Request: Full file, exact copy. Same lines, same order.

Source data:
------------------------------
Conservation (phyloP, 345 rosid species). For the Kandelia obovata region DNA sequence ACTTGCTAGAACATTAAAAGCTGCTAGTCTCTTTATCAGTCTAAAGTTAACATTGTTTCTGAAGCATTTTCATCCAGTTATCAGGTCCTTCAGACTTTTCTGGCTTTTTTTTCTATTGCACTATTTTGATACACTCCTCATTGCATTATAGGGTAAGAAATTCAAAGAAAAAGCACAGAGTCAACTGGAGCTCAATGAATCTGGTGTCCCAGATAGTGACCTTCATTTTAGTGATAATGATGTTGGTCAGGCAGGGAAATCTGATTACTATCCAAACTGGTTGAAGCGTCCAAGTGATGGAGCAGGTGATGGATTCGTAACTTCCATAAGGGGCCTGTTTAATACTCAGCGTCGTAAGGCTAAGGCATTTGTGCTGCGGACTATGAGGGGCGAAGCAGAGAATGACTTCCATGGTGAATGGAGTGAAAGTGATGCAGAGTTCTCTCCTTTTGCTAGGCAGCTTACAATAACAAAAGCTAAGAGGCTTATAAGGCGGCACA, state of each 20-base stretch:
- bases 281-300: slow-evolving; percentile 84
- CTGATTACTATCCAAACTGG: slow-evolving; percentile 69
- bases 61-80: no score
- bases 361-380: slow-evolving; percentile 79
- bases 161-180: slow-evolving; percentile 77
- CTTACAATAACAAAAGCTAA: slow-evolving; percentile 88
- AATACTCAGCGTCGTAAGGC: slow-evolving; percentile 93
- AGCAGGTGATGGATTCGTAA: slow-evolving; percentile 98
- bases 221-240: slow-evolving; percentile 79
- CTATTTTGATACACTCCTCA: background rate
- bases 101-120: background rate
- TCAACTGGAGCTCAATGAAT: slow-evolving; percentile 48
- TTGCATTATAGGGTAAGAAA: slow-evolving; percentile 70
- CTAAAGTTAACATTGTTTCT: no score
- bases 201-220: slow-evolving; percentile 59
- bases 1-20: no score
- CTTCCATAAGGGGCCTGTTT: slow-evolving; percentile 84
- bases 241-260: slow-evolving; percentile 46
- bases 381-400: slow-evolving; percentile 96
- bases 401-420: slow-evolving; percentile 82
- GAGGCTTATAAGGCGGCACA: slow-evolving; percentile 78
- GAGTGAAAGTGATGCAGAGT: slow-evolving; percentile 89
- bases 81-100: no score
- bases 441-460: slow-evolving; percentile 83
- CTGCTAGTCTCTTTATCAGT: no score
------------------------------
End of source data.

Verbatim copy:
Conservation (phyloP, 345 rosid species). For the Kandelia obovata region DNA sequence ACTTGCTAGAACATTAAAAGCTGCTAGTCTCTTTATCAGTCTAAAGTTAACATTGTTTCTGAAGCATTTTCATCCAGTTATCAGGTCCTTCAGACTTTTCTGGCTTTTTTTTCTATTGCACTATTTTGATACACTCCTCATTGCATTATAGGGTAAGAAATTCAAAGAAAAAGCACAGAGTCAACTGGAGCTCAATGAATCTGGTGTCCCAGATAGTGACCTTCATTTTAGTGATAATGATGTTGGTCAGGCAGGGAAATCTGATTACTATCCAAACTGGTTGAAGCGTCCAAGTGATGGAGCAGGTGATGGATTCGTAACTTCCATAAGGGGCCTGTTTAATACTCAGCGTCGTAAGGCTAAGGCATTTGTGCTGCGGACTATGAGGGGCGAAGCAGAGAATGACTTCCATGGTGAATGGAGTGAAAGTGATGCAGAGTTCTCTCCTTTTGCTAGGCAGCTTACAATAACAAAAGCTAAGAGGCTTATAAGGCGGCACA, state of each 20-base stretch:
- bases 281-300: slow-evolving; percentile 84
- CTGATTACTATCCAAACTGG: slow-evolving; percentile 69
- bases 61-80: no score
- bases 361-380: slow-evolving; percentile 79
- bases 161-180: slow-evolving; percentile 77
- CTTACAATAACAAAAGCTAA: slow-evolving; percentile 88
- AATACTCAGCGTCGTAAGGC: slow-evolving; percentile 93
- AGCAGGTGATGGATTCGTAA: slow-evolving; percentile 98
- bases 221-240: slow-evolving; percentile 79
- CTATTTTGATACACTCCTCA: background rate
- bases 101-120: background rate
- TCAACTGGAGCTCAATGAAT: slow-evolving; percentile 48
- TTGCATTATAGGGTAAGAAA: slow-evolving; percentile 70
- CTAAAGTTAACATTGTTTCT: no score
- bases 201-220: slow-evolving; percentile 59
- bases 1-20: no score
- CTTCCATAAGGGGCCTGTTT: slow-evolving; percentile 84
- bases 241-260: slow-evolving; percentile 46
- bases 381-400: slow-evolving; percentile 96
- bases 401-420: slow-evolving; percentile 82
- GAGGCTTATAAGGCGGCACA: slow-evolving; percentile 78
- GAGTGAAAGTGATGCAGAGT: slow-evolving; percentile 89
- bases 81-100: no score
- bases 441-460: slow-evolving; percentile 83
- CTGCTAGTCTCTTTATCAGT: no score